Thank you again guys!
You have no idea how much it is appreciated!
 

KrisBlueNZ

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This is the switch Im thinking now:
3A - 250v Momentary Switch
Any Objections?
No objections. It looks nice!
I came across this switch here:
60A 12V Momentary Switch
Wouldn’t this switch eliminate the need for the mosfet?
I would rather go this way... it’s obviously much easier, but it seems kind of fishy to me.
I can’t find any other switch rated like this anywhere. It’s from china and again… no part number.
If the specs are real, yes you could avoid the MOSFET and the 9V battery for the gate supply voltage. But it looks just like the 3A one apart from the colour of the plastic, and as you say, with no manufacturers' reference, it could very well be bogus. Digi-Key have a huge range of products, and their highest rated pushbutton is 20A. It's a heavy duty US-made unit and they sell it for USD 34. So I'm suspicious of a 60A claimed rating for USD 13. You could ask the seller to email you a copy of the manufacturer's data sheet...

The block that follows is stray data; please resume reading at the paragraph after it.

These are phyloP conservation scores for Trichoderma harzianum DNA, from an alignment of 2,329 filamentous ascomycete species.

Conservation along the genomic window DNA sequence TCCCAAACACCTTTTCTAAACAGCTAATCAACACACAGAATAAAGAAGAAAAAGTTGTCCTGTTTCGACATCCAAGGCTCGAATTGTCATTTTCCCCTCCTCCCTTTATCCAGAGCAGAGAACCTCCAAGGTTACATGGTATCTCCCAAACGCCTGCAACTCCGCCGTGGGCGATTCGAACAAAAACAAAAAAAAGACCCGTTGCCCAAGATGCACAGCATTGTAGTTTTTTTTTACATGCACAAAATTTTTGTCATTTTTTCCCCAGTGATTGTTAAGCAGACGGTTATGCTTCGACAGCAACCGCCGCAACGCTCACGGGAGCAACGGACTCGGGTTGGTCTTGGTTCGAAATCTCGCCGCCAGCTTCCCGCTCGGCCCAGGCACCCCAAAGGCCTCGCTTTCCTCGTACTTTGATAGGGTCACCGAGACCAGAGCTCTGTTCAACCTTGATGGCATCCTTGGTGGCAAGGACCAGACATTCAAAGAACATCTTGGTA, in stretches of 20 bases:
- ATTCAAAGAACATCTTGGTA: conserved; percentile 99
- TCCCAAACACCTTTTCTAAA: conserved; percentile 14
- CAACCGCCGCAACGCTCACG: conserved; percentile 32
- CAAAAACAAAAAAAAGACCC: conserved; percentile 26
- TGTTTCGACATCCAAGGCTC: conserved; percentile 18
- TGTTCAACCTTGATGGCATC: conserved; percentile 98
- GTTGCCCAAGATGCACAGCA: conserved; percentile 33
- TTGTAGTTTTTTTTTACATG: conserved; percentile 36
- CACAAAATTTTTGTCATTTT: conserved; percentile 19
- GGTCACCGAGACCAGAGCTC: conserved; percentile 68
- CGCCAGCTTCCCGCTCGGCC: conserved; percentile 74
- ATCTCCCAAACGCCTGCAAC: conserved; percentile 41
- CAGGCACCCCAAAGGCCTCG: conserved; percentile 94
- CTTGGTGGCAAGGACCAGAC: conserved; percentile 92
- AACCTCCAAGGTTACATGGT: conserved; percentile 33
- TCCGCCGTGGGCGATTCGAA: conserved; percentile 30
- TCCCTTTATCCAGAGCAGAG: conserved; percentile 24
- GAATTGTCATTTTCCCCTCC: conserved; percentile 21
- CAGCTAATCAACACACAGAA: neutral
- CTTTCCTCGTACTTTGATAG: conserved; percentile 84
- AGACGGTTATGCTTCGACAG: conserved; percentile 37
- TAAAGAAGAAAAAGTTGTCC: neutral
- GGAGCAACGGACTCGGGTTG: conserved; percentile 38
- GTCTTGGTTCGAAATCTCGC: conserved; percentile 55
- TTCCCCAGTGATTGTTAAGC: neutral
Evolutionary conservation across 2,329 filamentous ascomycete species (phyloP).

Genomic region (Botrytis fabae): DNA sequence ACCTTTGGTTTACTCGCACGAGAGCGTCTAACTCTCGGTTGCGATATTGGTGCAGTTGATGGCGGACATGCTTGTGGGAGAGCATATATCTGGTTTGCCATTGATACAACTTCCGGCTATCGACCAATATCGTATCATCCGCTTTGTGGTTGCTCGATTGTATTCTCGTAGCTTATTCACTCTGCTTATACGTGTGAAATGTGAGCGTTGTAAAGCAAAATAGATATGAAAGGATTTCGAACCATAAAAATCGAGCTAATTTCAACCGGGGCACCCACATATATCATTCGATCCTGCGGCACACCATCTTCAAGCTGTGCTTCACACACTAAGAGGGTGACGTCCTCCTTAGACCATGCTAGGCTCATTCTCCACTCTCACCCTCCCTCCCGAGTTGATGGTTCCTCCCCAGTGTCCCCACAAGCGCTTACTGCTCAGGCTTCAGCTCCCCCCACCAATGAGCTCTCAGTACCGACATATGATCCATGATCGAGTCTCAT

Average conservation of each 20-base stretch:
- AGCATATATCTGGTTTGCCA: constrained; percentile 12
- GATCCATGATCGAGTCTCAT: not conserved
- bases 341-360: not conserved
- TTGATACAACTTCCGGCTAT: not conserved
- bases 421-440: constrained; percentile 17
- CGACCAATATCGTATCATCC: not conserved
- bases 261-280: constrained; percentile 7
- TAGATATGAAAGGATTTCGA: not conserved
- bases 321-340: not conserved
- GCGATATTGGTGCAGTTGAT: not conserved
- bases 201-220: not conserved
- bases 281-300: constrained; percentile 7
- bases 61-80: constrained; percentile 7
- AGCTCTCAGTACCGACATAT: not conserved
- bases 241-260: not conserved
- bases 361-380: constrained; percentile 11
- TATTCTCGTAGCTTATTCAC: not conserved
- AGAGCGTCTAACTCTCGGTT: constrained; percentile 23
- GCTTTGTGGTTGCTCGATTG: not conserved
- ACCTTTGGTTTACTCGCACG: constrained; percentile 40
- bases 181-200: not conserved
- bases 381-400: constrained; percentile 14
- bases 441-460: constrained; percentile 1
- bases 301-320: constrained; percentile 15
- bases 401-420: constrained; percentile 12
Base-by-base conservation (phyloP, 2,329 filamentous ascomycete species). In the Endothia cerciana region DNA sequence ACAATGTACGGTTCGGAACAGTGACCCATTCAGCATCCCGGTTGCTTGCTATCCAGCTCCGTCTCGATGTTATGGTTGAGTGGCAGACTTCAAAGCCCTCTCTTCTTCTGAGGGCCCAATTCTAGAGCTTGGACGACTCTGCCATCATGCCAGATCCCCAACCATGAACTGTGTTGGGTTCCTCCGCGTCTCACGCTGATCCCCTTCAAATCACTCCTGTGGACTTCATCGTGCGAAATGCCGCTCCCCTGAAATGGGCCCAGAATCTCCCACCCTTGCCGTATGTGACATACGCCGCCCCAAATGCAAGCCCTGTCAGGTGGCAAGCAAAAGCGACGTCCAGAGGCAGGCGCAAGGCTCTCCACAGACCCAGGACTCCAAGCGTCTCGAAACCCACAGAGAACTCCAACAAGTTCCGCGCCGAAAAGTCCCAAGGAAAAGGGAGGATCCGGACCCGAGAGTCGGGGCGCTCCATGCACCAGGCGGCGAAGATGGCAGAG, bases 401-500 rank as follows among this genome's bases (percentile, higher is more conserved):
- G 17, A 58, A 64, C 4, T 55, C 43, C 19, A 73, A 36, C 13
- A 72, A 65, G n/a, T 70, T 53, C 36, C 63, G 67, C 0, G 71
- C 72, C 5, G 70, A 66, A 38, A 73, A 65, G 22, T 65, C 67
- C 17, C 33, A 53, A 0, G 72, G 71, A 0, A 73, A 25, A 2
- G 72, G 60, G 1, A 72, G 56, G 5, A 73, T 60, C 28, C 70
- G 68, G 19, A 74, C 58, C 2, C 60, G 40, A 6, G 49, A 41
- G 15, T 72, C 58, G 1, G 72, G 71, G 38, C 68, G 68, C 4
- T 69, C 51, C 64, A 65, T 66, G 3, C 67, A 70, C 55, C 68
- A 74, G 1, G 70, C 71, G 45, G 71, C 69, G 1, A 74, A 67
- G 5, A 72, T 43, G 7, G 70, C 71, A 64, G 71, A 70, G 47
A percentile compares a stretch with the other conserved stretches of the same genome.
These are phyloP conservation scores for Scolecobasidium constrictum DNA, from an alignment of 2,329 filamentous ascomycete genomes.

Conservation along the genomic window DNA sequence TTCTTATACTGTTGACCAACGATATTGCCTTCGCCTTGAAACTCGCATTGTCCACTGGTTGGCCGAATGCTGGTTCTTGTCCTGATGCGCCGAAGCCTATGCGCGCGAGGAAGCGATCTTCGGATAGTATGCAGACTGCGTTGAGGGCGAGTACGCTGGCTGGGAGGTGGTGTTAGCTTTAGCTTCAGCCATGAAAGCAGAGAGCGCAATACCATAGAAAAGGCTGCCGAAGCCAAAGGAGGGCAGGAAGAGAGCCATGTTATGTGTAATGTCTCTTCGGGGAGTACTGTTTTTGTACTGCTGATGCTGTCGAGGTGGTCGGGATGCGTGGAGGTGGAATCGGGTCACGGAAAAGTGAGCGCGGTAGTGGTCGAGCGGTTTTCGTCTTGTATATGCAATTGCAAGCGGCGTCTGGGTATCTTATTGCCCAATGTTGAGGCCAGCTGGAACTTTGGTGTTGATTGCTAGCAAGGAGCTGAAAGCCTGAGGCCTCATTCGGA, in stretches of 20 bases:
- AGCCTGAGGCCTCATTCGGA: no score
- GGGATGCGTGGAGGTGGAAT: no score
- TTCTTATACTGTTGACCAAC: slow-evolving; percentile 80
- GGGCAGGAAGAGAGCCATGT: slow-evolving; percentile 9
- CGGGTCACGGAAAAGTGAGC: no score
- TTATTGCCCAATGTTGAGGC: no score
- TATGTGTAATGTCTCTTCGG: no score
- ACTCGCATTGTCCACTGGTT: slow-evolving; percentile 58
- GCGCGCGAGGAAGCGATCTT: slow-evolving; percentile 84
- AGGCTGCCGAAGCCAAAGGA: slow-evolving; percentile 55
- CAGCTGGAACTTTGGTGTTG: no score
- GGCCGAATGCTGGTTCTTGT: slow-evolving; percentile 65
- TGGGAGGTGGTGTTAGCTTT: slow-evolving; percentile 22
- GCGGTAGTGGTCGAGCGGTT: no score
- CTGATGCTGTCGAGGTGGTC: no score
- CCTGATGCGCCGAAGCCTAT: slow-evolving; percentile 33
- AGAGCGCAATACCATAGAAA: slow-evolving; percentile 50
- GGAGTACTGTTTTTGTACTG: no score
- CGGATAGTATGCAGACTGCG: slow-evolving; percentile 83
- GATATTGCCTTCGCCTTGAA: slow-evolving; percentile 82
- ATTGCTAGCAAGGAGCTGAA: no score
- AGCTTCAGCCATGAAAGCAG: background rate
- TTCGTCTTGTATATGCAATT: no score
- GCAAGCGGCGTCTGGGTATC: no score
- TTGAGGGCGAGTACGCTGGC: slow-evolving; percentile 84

I believe the 9v battery option is a great idea but everything has to be built inside a hammond 1590B Box. With the 2 batteries, switch, mosfet and 510 connector I honestly don’t believe there will be enough room for a 9v battery.
Is there a simple way to supply the necessary voltage to the gate without an additional battery? Or is there a smaller 9v option? (like cmos small?)
You could build a voltage multiplier circuit but it wouldn't be much smaller and would be a lot of trouble.

You could use three or four CR2032 3V lithium coin cells in series, with a higher value gate-source resistor. How does that sound?
 

Levitys

Oct 31, 2014